In this regard, Pushkin implicitly shows that political, outer and poetic freedom stand behind inner freedom. On the other hand, Pushkin realises that it is impossible for the poet to completely reject one aspect of freedom for the sake of another; As Angus Calder points out, “a man who respects himself as ‘autonomous’ will of course tend to chafe against political tyranny and may well seek a place where he may have ‘independent’ control of his own life” (p.35).
Uznik was written when Pushkin was only twenty-three years old, but even at this age the poet realised that society, in which he lived, specifically created invisible barriers and restrictions, wrong ideals and illusions, and Pushkin expressed his longing for real freedom. Deviating from the political treatment of freedom, Pushkin realises that a poet should be free both from people and from authorities; only in this case it is possible to create freedom-loving poetry. In Pesni o veshem Olege Pushkin points out that any literary work should be free and truthful. After the Decembrists’ defeat, Pushkin continues to dream of freedom, hoping to realise this dream. As Pushkin claims in his poem Vo glubine sibirskich rud dedicated to his friends-Decembrists,
In the series of Southern Poems Alexander Pushkin introduces the idea that outer freedom can not be attained. In such poems as Zygane (1930) and Fontany Bahchizaraiskogo dvorza (1824) Pushkin portrays certain spheres where freedom of people is strongly confined, but nevertheless, a person is able to develop and preserve inner freedom. Such treatment of freedom coincides with the ideals of Renaissance; Pushkin’s obsession with inner freedom reflects the revival of national consciousness under complex social changes. Thus, Pushkin’s ideas of freedom possess cultural roots rather than political, despite the fact that some of his poetic works, such as Arion, Anchar and Skaski, demonstrate an open protest against the existing political system. But Pushkin’s rebel is of spiritual nature; it is the rebel of a person who is overwhelmed with humanism and who rejects any personal violence. Instead of the existing ideology of the nineteenth century, Alexander Pushkin creates his own ideology of inner freedom in the context of universal freedom (Edmunds, pp.29-32). In his poem Ya pamyatnik sebe vozdvig nerykotvorniy Alexander Pushkin points out that his major life achievement is his freedom-loving poetry:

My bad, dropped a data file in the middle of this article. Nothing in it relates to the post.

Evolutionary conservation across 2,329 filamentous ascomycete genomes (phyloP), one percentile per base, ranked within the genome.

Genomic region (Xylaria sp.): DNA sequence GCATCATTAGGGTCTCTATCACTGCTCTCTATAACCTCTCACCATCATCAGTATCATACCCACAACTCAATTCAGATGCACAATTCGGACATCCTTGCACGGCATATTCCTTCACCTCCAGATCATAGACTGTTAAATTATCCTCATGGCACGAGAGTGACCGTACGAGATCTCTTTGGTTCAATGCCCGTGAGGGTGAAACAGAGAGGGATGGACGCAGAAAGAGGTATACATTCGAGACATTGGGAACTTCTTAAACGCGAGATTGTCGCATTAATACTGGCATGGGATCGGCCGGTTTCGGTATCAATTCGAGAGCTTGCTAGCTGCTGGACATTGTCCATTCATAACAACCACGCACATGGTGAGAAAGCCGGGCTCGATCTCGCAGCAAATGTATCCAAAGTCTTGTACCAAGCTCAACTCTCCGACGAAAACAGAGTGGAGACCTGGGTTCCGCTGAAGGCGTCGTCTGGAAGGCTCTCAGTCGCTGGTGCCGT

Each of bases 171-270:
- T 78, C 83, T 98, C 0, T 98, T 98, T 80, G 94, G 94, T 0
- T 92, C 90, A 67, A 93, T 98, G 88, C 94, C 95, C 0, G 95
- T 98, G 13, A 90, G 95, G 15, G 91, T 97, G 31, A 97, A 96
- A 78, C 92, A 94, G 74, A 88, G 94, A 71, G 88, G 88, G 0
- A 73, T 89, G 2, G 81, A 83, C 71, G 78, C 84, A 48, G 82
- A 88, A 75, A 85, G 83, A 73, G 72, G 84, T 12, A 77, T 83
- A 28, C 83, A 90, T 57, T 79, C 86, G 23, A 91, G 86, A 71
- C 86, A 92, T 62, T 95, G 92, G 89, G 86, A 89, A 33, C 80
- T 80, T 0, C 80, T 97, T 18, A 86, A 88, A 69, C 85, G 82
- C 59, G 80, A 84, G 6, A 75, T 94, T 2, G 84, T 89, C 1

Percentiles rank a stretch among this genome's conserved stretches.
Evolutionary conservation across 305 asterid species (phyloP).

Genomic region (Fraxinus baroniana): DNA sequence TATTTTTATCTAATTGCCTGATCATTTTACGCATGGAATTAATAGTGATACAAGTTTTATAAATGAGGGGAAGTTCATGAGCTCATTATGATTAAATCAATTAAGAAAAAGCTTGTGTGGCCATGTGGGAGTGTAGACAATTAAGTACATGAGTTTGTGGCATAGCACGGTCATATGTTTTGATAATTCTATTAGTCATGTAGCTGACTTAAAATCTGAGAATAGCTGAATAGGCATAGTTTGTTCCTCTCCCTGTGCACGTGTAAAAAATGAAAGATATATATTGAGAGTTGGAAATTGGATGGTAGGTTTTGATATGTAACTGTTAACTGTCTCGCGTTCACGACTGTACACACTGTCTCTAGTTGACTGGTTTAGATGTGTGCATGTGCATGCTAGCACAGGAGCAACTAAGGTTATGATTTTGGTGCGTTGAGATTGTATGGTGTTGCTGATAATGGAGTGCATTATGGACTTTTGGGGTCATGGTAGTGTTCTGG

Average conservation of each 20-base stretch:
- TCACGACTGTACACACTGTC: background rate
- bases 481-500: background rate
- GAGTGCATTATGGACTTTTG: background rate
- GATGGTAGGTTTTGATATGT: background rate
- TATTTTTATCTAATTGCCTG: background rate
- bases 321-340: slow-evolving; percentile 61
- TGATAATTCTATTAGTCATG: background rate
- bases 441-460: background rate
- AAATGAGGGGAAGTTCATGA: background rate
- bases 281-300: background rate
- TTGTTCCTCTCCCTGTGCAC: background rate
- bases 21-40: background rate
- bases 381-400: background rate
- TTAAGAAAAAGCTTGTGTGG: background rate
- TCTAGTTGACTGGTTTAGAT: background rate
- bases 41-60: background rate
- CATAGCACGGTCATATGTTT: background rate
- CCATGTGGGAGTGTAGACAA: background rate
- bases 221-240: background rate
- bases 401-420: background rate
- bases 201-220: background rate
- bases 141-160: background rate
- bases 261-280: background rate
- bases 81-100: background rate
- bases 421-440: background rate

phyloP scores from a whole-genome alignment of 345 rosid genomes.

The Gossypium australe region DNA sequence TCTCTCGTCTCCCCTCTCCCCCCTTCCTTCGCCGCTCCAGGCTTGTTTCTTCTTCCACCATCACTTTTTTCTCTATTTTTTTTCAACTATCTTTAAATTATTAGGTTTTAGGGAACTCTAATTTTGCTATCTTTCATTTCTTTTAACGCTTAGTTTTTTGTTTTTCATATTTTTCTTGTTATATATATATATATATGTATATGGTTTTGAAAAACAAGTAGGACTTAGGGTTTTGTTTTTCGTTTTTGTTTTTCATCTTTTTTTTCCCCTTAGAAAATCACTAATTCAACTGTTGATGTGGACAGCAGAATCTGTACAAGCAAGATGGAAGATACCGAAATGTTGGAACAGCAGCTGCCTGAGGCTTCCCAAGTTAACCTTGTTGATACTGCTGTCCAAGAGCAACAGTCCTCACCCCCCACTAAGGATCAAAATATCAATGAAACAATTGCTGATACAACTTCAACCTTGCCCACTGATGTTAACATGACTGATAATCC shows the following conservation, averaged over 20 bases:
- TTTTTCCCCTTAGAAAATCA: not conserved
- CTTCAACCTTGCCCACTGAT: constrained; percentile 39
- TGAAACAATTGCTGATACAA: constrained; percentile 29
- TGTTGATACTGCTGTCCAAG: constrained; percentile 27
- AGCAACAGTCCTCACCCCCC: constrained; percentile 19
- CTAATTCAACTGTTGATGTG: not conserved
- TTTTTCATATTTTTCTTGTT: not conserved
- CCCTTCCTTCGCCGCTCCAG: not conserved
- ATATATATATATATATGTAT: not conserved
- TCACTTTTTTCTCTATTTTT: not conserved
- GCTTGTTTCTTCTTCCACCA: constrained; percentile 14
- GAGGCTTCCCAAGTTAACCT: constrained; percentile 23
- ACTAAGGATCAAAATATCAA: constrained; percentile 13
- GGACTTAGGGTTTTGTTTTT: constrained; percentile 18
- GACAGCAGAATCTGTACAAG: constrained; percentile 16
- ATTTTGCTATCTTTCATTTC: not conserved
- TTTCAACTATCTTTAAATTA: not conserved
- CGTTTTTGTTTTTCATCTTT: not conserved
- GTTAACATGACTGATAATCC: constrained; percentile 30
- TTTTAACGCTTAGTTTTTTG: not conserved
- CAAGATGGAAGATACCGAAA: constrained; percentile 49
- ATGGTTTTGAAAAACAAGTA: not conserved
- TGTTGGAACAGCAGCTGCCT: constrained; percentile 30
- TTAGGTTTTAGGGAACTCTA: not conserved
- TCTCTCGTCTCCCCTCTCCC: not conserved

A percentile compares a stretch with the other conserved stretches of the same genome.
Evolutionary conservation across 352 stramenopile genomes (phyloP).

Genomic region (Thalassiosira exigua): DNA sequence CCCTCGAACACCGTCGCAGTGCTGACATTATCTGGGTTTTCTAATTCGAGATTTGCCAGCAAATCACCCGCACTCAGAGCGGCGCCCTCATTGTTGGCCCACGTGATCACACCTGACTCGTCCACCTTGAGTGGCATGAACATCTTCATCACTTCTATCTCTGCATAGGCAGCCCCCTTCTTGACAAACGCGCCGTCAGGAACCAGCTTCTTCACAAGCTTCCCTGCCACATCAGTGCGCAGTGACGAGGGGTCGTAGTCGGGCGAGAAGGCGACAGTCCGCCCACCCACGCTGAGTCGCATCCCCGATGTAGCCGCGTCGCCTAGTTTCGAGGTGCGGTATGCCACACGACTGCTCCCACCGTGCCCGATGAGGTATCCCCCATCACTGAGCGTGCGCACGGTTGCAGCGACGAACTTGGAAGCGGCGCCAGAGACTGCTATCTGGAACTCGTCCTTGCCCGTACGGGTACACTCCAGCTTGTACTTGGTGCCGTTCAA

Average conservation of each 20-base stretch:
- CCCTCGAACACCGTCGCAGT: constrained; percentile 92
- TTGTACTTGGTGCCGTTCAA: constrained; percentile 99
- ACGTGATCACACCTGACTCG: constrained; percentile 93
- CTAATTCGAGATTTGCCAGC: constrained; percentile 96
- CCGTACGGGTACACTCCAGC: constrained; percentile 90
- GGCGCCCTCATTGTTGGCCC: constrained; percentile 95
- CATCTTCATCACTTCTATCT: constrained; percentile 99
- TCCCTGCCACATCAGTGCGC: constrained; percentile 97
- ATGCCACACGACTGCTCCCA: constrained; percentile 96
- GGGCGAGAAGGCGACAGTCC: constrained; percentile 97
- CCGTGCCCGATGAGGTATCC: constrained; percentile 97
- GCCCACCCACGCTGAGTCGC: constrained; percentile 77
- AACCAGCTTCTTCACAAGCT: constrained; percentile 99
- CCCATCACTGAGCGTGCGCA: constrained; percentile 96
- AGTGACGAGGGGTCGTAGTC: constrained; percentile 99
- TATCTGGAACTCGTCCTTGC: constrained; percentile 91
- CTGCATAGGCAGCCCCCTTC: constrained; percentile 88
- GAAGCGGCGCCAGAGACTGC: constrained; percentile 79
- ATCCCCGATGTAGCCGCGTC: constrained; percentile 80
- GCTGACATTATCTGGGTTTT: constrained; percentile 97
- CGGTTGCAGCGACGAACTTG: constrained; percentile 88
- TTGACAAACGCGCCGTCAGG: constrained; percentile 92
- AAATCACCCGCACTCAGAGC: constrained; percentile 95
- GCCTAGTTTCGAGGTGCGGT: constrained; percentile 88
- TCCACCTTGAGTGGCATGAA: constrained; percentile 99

But Pushkin does not restrict himself only to poetry; he freely experiments with different literary genres, making an attempt to “explore the possibilities of prose in the same way as he had explored the possibilities of verse” (Lavrin, p.183). However, his ideal of inner freedom remains central to all his literary works. This is especially true in regard to Pushkin’s short stories, novels and tales. In his famous verse novel Evgeniy Onegin Pushkin points at the characters’ inability to achieve inner freedom. Pushkin portrays aristocratic society, which is unable to overcome the existing restrictions (Falen, pp.7-10). Perhaps, the only character who is able to attain inner freedom is Tatiana, a young girl with intelligence and longing for love. Tatiana falls in love with Onegin, the principal character of the play, and she is the first who makes a declaration of love. However, Onegin rejects her in a most inappropriate way, and Tatiana suffers much, loosing her inner freedom. As Tatiana claims:
She marries an old gentleman and remains devoted to him, despite the fact that she still loves Onegin. Thus, in Evgeniy Onegin Pushkin uncovers the reality of his life, embodying his own thoughts of inner freedom in the character of Tatiana. In Pushkin’s tale Pikovaya Dama the writer discusses inner freedom in a different context. Introducing the character of Germann, Pushkin reveals the negative consequences of Germann’s wish to achieve freedom. Germann considers that true freedom can be attained only with the help of money, but as he gets more and more entangled in deceits, he destroys himself and other characters. In fact, Germann looses his self and his freedom, as he becomes obsessed with playing cards; in this context, abstract things take full control over Germann’s life, driving him mad by the end of the narration. Comparing his character with Napoleon and Mephistopheles, Pushkin uncovers the essence of Germann who does not acknowledge any moral principles or laws. As Pushkin claims in regard to his character,